That evening, Sun Boy is strolling through a deserted section of town when he is attacked by Kranyak and his gang. The villain mocks Sun Boy, but instead of destroying him, he warns the hero that his plan is to destroy the Legion of Super-Heroes. How he plans to accomplish this is his secret, but he assures Sun Boy he will not fail.

Mike: I had mixed feelings on Kranyak. I did like the idea of a convict put away by Sun Boy trying to take advantage of the situation to get revenge. But...the character himself was so generic. 
Russell: I was hoping he would have Gas Girl type powers, but no. Interesting idea, though. The Legion bad guys for the first few years were very, very generic. 

Sun Boy recalls that the planet Lurna is famed throughout the universe for the fantastic creatures that inhabit it, and that these include Kryptonian Flame-Beasts hatched from eggs deposited there. This gives him an idea and he quickly travels to the planet. Once there, he provokes one of the creatures into attacking him. The flame does not harm him, but his plan works, as he soon finds his powers restored.

Mike: These Kryptonian beasts come out of nowhere in this story but they are still pretty cool. The plan of Sun Boy came totally out of nowhere as well but sure, why not. Fun to see him just get bathed in flame like that.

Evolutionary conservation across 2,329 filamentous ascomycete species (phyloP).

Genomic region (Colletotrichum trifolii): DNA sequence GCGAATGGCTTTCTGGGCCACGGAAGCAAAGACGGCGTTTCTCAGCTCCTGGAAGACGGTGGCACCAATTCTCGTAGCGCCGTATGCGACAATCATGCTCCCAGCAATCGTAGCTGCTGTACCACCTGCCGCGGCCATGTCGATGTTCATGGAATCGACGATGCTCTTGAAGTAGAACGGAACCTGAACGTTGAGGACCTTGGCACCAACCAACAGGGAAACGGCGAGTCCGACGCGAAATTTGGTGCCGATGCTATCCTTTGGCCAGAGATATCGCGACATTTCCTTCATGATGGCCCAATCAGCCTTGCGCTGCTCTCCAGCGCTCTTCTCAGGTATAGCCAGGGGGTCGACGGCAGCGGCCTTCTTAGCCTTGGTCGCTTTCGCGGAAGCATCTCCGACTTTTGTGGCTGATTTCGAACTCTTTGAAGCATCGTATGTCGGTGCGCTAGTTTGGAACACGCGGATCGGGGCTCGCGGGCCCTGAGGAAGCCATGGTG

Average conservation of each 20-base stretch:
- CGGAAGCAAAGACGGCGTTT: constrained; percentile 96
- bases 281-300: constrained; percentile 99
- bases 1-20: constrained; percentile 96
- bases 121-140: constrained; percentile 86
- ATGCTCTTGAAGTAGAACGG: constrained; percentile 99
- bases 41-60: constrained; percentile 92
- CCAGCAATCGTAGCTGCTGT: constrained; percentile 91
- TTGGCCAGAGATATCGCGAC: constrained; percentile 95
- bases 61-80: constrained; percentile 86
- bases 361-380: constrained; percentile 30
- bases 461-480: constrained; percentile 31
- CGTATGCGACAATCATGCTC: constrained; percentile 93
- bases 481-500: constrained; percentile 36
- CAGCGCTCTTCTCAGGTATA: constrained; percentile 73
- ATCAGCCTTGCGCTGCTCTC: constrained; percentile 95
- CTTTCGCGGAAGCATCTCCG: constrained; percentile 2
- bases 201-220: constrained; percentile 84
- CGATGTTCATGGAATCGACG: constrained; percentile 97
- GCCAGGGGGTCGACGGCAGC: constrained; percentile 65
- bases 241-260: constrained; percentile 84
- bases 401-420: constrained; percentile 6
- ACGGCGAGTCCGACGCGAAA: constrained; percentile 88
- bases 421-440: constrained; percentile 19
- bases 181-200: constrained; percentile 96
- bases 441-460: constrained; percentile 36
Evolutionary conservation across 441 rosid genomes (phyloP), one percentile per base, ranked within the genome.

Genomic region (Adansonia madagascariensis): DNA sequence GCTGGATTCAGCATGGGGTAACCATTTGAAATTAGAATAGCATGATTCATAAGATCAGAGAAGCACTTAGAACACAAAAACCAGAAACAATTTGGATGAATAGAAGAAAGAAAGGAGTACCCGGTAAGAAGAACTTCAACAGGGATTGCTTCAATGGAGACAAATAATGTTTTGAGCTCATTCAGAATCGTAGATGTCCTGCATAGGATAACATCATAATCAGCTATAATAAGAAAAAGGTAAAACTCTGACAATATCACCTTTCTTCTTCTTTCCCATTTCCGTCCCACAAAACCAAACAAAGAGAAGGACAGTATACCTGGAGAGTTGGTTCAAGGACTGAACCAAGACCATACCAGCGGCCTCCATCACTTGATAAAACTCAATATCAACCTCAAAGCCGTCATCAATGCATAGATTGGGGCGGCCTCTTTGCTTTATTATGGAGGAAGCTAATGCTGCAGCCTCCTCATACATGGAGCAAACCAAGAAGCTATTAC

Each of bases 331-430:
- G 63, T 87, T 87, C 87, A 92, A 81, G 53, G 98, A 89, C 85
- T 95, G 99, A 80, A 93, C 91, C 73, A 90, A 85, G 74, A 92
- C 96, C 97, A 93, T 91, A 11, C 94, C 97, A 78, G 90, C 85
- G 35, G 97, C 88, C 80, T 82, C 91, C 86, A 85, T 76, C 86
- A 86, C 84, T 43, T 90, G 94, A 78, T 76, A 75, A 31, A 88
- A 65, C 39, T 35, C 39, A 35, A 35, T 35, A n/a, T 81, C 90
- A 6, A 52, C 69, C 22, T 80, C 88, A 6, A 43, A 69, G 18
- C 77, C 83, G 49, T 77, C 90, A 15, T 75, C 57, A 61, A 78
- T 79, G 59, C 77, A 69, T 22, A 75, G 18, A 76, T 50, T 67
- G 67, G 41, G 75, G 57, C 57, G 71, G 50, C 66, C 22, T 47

Russell: Okay, this is where I draw the line. Kryptonian Flame-Beasts?!? Oh, because they were hatched there. Like Asian Carp in Lake Erie or something? Okay, I can....wait, what? Why do they have to be Kryptonian? And I'm no volcanologist, but how would flames from a dragon be different in nature from flames from a volcano? Because comics, I guess. 

Sun Boy returns to Earth just as Kranyak is attacking the Legion clubhouse. He has a freeze-ray, which he uses to solidify a great chunk of ice the size of a mountain directly above the clubhouse. Sun Boy moves quickly and melts the ice before it can crush their headquaters.

Mike: Points to Kranyak for the freeze-ray. He did escape from prison by becoming a gaseous cloud, which is easy to forget at this point, so not that out of the blue for the character to have access to some creative weaponry.
Russell: I do love how Sun Boy melts the ice and then threatens to make the bad guys uncomfortable. Pretty heroic stuff.
On the other hand, wouldn't the Legion Club-House force-field that was just shown LAST ISSUE stop the ice from crushing them?

Sun Boy captures Kranyak and Saturn Girl asks how his powers were restored. He recalls that when he temporarily got his powers back when the professor was visiting he was standing near some fireflies. He realized that the heat energy from a living being might restore his sun power completely. Comics Boy wonders how his theory could be true since their attempt to use the vision powers of Superboy and Ultra Boy had failed.